The presence of the most coveted mythical creatures of the business world might be an indication of economic power, or even beyond - of prescient macro initiatives, pure luck or even geopolitical and proxy alignments for decades to come.
Unicorns, legendary creatures, described since antiquity as beasts (in the Western culture mostly horses) with a single large, pointed, spiraling horn projecting from its forehead are as rare in the world of contemporary business - they are privately held startup companies valued at over $1 billion. Since Aileen Lee coined the term in 2013 there were other monikers assigned to different types and sizes of companies but none had the stickiness of the 'unicorn'. Unicorns are a symbol of economic power, capitalist success and pride for their founders, employees, investors and sometimes for entire geographies and groups of end-customers.
Unicorns are decisively not the only measure of an economic success of an ecosystem but like many other things in this report, they are indicative, some might argue - extremely indicative. Unicorns are usually funneled from an ecosystem that is composed of countless smaller startups, failed projects, amount of venture capital and angel investors, availability of engineering and business talent, friendly business environment, multitude of events and meetups. The leading startup market intelligence company CB Insights claims there are 532 unicorns globally and, despite some significant changes have already occurred since their report, for the purposes of this article it will be used as a baseline.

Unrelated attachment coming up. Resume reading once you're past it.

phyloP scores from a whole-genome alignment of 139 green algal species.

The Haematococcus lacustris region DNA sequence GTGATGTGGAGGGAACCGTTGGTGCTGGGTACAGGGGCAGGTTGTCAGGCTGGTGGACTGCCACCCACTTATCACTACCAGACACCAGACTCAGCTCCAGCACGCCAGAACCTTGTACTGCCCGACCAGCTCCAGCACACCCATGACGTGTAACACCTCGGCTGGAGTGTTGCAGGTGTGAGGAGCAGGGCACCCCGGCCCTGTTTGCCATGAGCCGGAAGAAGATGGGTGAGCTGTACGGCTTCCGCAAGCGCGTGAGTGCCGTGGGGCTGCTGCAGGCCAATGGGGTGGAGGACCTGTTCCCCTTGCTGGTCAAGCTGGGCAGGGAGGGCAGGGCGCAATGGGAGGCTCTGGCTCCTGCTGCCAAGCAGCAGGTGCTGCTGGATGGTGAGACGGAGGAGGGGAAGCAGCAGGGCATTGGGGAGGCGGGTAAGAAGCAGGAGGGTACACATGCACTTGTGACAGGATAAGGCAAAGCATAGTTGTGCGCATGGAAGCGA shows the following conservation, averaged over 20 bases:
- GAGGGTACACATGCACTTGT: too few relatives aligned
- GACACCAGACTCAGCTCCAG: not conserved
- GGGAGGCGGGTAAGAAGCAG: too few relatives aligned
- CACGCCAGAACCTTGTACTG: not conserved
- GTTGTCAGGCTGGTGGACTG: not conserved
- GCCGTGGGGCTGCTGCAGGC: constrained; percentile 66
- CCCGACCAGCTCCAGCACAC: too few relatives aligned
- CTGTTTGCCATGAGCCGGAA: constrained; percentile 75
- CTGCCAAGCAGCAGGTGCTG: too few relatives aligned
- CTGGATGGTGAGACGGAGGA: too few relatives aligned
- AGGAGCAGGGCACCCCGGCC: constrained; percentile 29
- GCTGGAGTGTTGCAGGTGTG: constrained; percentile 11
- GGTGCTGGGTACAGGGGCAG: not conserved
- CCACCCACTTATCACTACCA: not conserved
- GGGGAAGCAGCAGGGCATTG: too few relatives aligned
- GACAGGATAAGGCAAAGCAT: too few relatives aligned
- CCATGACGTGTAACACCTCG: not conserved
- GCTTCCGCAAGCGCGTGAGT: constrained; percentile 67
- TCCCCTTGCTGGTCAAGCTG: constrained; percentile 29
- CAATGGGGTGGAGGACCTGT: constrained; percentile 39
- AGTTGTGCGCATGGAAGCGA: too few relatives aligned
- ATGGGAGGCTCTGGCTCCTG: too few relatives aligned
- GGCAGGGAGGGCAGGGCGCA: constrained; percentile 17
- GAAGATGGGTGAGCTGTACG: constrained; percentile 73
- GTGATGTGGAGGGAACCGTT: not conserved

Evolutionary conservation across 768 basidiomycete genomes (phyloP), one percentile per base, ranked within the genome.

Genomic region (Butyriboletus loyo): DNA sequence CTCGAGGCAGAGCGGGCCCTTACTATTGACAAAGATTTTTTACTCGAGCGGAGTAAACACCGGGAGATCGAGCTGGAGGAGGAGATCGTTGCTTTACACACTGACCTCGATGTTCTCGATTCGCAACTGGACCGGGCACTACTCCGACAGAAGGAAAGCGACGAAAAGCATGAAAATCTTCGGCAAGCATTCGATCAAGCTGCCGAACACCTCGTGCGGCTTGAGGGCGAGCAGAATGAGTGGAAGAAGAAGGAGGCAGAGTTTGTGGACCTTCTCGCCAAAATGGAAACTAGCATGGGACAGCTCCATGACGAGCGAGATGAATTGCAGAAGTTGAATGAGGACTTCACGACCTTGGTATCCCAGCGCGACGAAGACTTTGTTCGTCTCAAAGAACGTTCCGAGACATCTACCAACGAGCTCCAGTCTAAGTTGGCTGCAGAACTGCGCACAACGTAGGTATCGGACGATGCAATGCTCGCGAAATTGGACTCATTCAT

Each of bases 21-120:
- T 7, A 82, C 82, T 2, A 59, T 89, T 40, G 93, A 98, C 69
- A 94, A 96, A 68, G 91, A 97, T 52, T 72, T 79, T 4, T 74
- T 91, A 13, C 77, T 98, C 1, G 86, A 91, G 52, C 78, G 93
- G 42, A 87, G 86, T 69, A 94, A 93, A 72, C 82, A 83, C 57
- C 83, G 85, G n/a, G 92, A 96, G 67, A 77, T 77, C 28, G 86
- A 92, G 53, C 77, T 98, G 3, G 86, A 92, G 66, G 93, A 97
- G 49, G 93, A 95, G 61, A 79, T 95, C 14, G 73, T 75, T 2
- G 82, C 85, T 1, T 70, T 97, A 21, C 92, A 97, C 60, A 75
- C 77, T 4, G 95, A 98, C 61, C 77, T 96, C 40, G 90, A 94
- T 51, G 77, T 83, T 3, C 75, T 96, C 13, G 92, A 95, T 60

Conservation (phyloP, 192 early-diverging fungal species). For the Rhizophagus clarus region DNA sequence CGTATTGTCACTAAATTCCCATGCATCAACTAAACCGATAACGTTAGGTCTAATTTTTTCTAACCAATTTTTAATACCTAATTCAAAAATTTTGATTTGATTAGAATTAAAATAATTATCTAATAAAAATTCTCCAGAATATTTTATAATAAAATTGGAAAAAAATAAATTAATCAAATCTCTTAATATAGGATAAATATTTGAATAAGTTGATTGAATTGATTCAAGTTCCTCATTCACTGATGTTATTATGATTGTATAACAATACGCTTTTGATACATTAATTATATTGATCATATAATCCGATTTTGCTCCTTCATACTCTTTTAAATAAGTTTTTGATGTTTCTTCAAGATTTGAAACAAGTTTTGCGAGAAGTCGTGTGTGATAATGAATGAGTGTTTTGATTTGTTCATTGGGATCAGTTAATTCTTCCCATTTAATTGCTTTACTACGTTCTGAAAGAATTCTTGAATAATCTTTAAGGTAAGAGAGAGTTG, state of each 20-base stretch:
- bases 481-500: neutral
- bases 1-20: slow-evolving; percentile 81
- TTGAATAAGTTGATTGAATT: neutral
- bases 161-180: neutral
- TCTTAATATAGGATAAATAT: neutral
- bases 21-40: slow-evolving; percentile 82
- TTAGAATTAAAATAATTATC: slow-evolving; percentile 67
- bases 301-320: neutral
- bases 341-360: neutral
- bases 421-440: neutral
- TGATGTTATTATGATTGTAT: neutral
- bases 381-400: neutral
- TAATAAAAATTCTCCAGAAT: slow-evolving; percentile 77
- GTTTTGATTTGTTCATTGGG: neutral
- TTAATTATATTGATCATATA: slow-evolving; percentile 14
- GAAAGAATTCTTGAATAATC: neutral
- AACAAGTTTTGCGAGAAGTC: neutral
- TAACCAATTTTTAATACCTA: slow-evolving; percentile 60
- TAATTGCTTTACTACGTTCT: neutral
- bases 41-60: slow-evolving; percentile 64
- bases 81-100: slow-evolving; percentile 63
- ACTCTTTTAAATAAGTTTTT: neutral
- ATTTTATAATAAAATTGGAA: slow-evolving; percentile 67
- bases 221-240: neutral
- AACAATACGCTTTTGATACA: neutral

Starting with the really big, gigantic players here are the ten biggest unicorns by size led by the Chinese company ByteDance, the company behind the globally famous social media video craze TikTok. Distant second is yet another Chinese company, the ride-sharing emperor of China - Didi Chuxing, followed by five US unicorns including the industry leaders and pioneers like Stripe and SpaceX. With respect to UiPath, a platform for robotic process automation (RPA), they are originally a Romanian company but now headquartered in NYC. Somewhat of an intruder in this US-Chinese duopoly is the Brasilian challenger neobank - Nubank. All of the top ten unicorns are in fact decacorns - privately owned companies valued at over $10 billion. The top 31 of the 532 unicorns, or almost 6%, are in fact decacorns. The Ant Group, an affiliate company of Alibaba, which in late 2020 was going for an IPO which would bring its valuation to an incredulous $313 billion is however not on this list. The IPO itself was blocked by Chinese regulators.
The missing giant, Ant Group, is a fintech company which is a category with most unicorns - 79. As much as these categories and industry verticals are loosely defined and very often overlapping this is another telling graph. Financial technology as a category is followed closely by internet software and services (77) and e-commerce (66). Artificial intelligence (AI) is catching up to the hype of recent years but so are many other verticals. Curious is the position of edtech (education technology) which is third to last but this will surely change in the coming years, especially due to the effects of the COVID-19 pandemic. Fintech has started its rise quite some time ago and it will be interesting to see which industries will take the lead next.